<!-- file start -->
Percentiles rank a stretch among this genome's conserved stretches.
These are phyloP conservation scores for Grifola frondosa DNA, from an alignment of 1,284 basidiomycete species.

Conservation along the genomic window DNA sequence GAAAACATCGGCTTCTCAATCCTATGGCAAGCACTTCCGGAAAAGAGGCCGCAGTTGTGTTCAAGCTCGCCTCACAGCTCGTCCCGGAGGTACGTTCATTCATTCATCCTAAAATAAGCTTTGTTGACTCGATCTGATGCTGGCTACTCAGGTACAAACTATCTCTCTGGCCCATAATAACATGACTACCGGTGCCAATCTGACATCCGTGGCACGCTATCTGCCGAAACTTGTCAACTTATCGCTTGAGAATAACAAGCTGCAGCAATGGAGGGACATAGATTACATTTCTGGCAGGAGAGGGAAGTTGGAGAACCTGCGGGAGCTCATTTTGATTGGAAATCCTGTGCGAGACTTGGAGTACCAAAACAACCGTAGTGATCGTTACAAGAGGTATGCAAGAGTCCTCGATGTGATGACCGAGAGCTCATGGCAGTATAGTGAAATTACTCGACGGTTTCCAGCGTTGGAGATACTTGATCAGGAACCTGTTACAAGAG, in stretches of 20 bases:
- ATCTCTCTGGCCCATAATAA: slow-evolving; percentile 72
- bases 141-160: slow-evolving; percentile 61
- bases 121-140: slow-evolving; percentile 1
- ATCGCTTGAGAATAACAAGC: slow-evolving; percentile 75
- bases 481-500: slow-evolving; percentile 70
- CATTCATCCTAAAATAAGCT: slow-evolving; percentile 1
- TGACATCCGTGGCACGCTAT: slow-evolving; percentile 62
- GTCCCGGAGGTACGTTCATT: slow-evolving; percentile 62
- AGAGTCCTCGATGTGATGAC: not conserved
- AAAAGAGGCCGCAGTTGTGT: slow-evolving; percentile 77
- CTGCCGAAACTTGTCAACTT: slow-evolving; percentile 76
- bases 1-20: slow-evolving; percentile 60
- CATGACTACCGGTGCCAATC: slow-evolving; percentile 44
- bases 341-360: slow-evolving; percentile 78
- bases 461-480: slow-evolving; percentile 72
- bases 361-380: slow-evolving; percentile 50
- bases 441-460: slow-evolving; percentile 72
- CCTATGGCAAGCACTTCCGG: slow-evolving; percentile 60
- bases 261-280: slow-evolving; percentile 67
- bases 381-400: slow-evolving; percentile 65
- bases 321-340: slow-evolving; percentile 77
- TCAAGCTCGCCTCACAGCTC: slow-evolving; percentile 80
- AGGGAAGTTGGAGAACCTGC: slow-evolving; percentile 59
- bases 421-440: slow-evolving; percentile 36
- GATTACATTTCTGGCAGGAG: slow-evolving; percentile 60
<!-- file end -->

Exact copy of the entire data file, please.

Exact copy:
Percentiles rank a stretch among this genome's conserved stretches.
These are phyloP conservation scores for Grifola frondosa DNA, from an alignment of 1,284 basidiomycete species.

Conservation along the genomic window DNA sequence GAAAACATCGGCTTCTCAATCCTATGGCAAGCACTTCCGGAAAAGAGGCCGCAGTTGTGTTCAAGCTCGCCTCACAGCTCGTCCCGGAGGTACGTTCATTCATTCATCCTAAAATAAGCTTTGTTGACTCGATCTGATGCTGGCTACTCAGGTACAAACTATCTCTCTGGCCCATAATAACATGACTACCGGTGCCAATCTGACATCCGTGGCACGCTATCTGCCGAAACTTGTCAACTTATCGCTTGAGAATAACAAGCTGCAGCAATGGAGGGACATAGATTACATTTCTGGCAGGAGAGGGAAGTTGGAGAACCTGCGGGAGCTCATTTTGATTGGAAATCCTGTGCGAGACTTGGAGTACCAAAACAACCGTAGTGATCGTTACAAGAGGTATGCAAGAGTCCTCGATGTGATGACCGAGAGCTCATGGCAGTATAGTGAAATTACTCGACGGTTTCCAGCGTTGGAGATACTTGATCAGGAACCTGTTACAAGAG, in stretches of 20 bases:
- ATCTCTCTGGCCCATAATAA: slow-evolving; percentile 72
- bases 141-160: slow-evolving; percentile 61
- bases 121-140: slow-evolving; percentile 1
- ATCGCTTGAGAATAACAAGC: slow-evolving; percentile 75
- bases 481-500: slow-evolving; percentile 70
- CATTCATCCTAAAATAAGCT: slow-evolving; percentile 1
- TGACATCCGTGGCACGCTAT: slow-evolving; percentile 62
- GTCCCGGAGGTACGTTCATT: slow-evolving; percentile 62
- AGAGTCCTCGATGTGATGAC: not conserved
- AAAAGAGGCCGCAGTTGTGT: slow-evolving; percentile 77
- CTGCCGAAACTTGTCAACTT: slow-evolving; percentile 76
- bases 1-20: slow-evolving; percentile 60
- CATGACTACCGGTGCCAATC: slow-evolving; percentile 44
- bases 341-360: slow-evolving; percentile 78
- bases 461-480: slow-evolving; percentile 72
- bases 361-380: slow-evolving; percentile 50
- bases 441-460: slow-evolving; percentile 72
- CCTATGGCAAGCACTTCCGG: slow-evolving; percentile 60
- bases 261-280: slow-evolving; percentile 67
- bases 381-400: slow-evolving; percentile 65
- bases 321-340: slow-evolving; percentile 77
- TCAAGCTCGCCTCACAGCTC: slow-evolving; percentile 80
- AGGGAAGTTGGAGAACCTGC: slow-evolving; percentile 59
- bases 421-440: slow-evolving; percentile 36
- GATTACATTTCTGGCAGGAG: slow-evolving; percentile 60